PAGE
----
Netusil: In some cases, it could come down to a business requiring automation to maintain profitability, keeping it solvent and those employees gainfully employed. In other cases, automation can allow a laundry facility to take on additional business beyond their current production capabilities, making them stronger within their marketplace.
Willer: If they add automation, yes, they’ll need fewer employees, but they’ll keep higher-quality employees and possibly enter them into new opportunities at that company. For example, a high-quality employee might be trained on automation maintenance at a higher wage.
Q. When you picture automated laundry operations of the future, what do you envision?
Polatsek: If you would walk into any modern automotive or food manufacturing plant, you can see the future of laundry. There is so much opportunity in just utilizing existing technology. The innovation is coming up with the ability to adapt for the needs of laundry. There are definitely challenges and hurdles, but they can be overcome.
Netusil: The automated laundry of the future will look very similar as one does today, but with more streamlined and efficient processes. Soiled goods will be auto-sorted, small pieces will be auto-fed into flatwork ironers and small piece folders, and washcloths will be auto-stacked. These tasks require some of the highest labor staffing in any laundry.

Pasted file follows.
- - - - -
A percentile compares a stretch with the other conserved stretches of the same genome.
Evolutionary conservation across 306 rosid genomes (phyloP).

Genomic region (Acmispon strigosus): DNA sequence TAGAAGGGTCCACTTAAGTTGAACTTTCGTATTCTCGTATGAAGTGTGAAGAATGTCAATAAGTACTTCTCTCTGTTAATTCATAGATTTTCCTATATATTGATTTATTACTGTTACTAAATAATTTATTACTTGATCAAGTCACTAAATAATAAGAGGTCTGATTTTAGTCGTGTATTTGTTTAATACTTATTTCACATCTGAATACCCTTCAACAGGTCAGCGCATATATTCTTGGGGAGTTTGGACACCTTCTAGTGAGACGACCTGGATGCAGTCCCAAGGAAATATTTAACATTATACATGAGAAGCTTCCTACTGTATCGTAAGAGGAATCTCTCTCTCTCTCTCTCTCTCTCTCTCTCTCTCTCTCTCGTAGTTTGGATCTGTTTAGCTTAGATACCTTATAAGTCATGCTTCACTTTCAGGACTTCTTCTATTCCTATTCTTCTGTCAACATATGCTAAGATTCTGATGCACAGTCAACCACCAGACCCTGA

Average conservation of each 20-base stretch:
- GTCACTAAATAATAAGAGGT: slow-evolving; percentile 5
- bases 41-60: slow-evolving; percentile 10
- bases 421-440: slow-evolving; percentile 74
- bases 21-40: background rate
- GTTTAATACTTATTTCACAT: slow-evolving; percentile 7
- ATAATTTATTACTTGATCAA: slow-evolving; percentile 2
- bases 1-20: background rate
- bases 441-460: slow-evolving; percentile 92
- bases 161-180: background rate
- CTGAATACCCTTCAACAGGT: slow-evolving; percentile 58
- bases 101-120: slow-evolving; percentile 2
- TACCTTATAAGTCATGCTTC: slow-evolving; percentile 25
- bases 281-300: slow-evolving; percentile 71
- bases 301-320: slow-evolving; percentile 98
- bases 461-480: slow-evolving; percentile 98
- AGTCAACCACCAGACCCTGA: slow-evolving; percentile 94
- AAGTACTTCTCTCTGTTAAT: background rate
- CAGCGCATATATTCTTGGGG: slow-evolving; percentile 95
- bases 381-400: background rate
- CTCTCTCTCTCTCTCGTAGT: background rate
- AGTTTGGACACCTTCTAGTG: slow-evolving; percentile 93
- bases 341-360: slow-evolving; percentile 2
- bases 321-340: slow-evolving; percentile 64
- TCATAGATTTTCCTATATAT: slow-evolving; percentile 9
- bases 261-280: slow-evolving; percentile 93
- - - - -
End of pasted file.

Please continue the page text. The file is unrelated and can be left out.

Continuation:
Ware: This is very hard to predict, but technology and the speed in its development has been rapidly increasing. Similar to self-driving cars, the timeline may seem like well into the future before we can all sit in our vehicles to work, sleep and eat, but many experts predict within the next five to 10 years, it will be common.
Automation in the laundry industry will continue to progress, but the dream of many operators to see a laundry operating without employees is much further off than we would like to realize.
Working with soft products in multiple shapes and sizes is a very difficult challenge. It will eventually be overcome by new technology, and laundries will continue to see enhancements in automation and data collection.
Lavatec has provided new software that allows a customer to monitor and view its plant remotely and see hourly, daily reports when away from the office. Our team continues to look for cost effective methods to reduce labor and operating costs through automation of our equipment.
Willer: If you compare laundry room technology with the technology of other industries throughout the world, we are seriously lagging. Eventually there will be technology where a laundry resembles a highly-automated manufacturing plant with an assembly line. At some point, the technology will completely replace labor on the laundry room floor, but I think we’ve got a few decades to go before that is our reality.
People mentioned in this article
Miss Part 1 on staffing, delivery and changes/improvements? Click here to read it.